Interagency Council on Homelessness
Stable housing is out of reach for far too many Minnesotans. At least 7,600 Minnesotans experience homelessness on any given night, based on an annual count of people experiencing homelessness. A much larger group of Minnesotans are precariously housed, and may be only a crisis away from experiencing homelessness. With little disposable income and too much income going towards housing, a family is forced to make difficult decisions, often sacrificing meals, medicine or safe child care for a place to live. Even with careful planning, a single health, employment or transportation crisis could result in homelessness.
Minnesotans need stable homes to sustain health, employment, connection to community, and overall well-being. In short, stable housing provides a critical platform for success. Without it, children, adults, families and communities suffer.
Minnesota’s Plan to Prevent and End Homelessness
Heading Home Together: Minnesota’s 2018-2020 Action Plan to Prevent and End Homelessness aspires to be a plan of, by, and for all Minnesotans. Previous versions of Heading Home have been focused on what state agencies can do. For 2018-2020, the plan aspires to be something greater: a plan that all Minnesotans can take part in – from education professionals to business people to service providers to philanthropy to local government to concerned citizens. This plan acknowledges that we all have a role to play to prevent and end homelessness in Minnesota.
The specific content of the plan reflects local practitioner knowledge, the insights of people with lived experience of homelessness, Federal policy requirements and guidance, and extensive input from stakeholders all across Minnesota.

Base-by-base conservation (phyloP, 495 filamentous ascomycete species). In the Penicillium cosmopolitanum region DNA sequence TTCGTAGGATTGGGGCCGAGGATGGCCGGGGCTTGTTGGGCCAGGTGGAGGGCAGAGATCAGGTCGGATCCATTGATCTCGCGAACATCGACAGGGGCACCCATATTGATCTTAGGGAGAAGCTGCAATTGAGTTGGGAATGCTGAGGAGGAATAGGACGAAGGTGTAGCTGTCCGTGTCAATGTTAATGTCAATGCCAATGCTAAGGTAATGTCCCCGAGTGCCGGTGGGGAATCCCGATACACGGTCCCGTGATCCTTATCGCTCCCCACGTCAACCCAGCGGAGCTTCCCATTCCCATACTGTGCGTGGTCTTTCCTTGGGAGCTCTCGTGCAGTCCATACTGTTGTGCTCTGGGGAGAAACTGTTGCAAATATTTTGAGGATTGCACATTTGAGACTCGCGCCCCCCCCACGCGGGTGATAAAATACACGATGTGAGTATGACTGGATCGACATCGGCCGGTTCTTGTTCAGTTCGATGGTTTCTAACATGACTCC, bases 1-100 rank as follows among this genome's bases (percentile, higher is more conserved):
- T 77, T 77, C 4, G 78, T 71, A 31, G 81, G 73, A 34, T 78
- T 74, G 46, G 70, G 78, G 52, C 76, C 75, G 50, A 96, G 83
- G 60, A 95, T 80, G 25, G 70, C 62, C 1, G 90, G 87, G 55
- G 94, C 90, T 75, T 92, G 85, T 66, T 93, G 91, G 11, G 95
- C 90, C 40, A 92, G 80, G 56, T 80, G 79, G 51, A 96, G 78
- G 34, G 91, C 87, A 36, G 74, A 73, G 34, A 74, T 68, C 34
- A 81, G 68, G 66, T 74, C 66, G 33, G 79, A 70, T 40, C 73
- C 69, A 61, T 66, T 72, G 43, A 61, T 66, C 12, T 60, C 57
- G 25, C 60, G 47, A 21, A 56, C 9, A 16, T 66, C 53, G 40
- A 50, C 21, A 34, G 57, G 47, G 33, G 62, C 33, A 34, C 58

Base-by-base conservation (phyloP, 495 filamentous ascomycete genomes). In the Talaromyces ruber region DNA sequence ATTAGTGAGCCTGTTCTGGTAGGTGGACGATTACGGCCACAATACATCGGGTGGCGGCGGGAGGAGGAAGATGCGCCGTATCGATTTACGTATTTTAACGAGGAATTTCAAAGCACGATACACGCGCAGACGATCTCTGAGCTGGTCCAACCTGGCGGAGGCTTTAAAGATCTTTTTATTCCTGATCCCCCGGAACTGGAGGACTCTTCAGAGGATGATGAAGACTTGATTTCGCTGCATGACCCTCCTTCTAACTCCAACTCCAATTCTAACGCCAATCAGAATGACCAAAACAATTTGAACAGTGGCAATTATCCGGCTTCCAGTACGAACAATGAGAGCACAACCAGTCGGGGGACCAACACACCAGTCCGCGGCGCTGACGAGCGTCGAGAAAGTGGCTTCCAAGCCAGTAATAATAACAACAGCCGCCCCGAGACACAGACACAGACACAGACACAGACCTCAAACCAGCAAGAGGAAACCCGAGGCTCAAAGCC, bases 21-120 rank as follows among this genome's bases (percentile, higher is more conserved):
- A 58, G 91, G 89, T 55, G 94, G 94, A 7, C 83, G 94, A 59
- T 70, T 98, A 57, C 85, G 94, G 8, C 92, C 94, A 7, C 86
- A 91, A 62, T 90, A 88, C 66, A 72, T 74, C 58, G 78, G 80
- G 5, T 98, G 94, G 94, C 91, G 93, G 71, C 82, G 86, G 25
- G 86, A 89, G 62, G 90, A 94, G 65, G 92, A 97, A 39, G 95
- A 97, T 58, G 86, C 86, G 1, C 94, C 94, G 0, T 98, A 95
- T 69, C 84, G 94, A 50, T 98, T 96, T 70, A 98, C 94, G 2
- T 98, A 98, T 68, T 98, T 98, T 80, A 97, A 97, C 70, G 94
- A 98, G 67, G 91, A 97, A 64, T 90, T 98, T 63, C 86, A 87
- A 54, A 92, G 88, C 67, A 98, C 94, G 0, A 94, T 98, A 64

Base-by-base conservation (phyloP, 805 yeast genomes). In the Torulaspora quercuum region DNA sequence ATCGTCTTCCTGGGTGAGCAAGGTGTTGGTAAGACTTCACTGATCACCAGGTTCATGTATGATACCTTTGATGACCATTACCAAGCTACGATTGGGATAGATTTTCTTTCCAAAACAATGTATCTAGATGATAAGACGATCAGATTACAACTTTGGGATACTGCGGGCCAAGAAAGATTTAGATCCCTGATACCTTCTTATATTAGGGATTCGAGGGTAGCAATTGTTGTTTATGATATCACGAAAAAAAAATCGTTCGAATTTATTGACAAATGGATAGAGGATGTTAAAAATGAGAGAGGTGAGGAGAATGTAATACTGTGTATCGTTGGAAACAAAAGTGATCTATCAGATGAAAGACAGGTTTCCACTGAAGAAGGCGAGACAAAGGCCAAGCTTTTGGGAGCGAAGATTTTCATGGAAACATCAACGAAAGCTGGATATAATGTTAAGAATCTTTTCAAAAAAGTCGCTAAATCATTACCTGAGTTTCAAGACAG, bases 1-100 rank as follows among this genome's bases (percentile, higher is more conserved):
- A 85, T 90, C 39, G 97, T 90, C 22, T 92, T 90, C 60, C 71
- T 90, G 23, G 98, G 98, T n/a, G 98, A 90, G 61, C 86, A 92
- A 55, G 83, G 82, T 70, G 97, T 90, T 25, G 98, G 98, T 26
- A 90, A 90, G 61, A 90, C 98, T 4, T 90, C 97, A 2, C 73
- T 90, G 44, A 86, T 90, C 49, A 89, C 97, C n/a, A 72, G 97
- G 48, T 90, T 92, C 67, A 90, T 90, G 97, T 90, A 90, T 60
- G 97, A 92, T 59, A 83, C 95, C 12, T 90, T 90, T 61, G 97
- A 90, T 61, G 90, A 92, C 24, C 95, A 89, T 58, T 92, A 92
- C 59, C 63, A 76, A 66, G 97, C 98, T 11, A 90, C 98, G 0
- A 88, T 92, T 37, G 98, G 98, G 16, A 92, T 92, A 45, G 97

Results have been promising:
Minnesotans Experiencing Homelessness: By Population Goal
While there has been progress, Minnesota still has a long way to go. In the fall of 2017, Minnesota will be updating Heading Home: Minnesota’s Plan to Prevent and End Homelessness for the next two to three years.
In February 2017, the Minnesota Interagency Council will launch Heading Home Together: Minnesota’s Statewide Plan to Prevent and End Homelessness 2018-2020.
About the Interagency Council on Homelessness
The Minnesota Interagency Council on Homelessness is comprised of 11 State agencies, the Met Council and the Governor’s Office and is accountable for leading the State’s efforts to achieve Housing Stability for all Minnesotans. Council members include:
- Department of Education
- Department of Employment and Economic Development
- Department of Public Safety
- Department of Health
- Department of Human Rights
- Department of Human Services
- Office of Higher Education
- Department of Corrections
- Department of Veterans Affairs
- Minnesota Housing
- Department of Transportation
- Office of Governor Mark Dayton
- The Metropolitan Council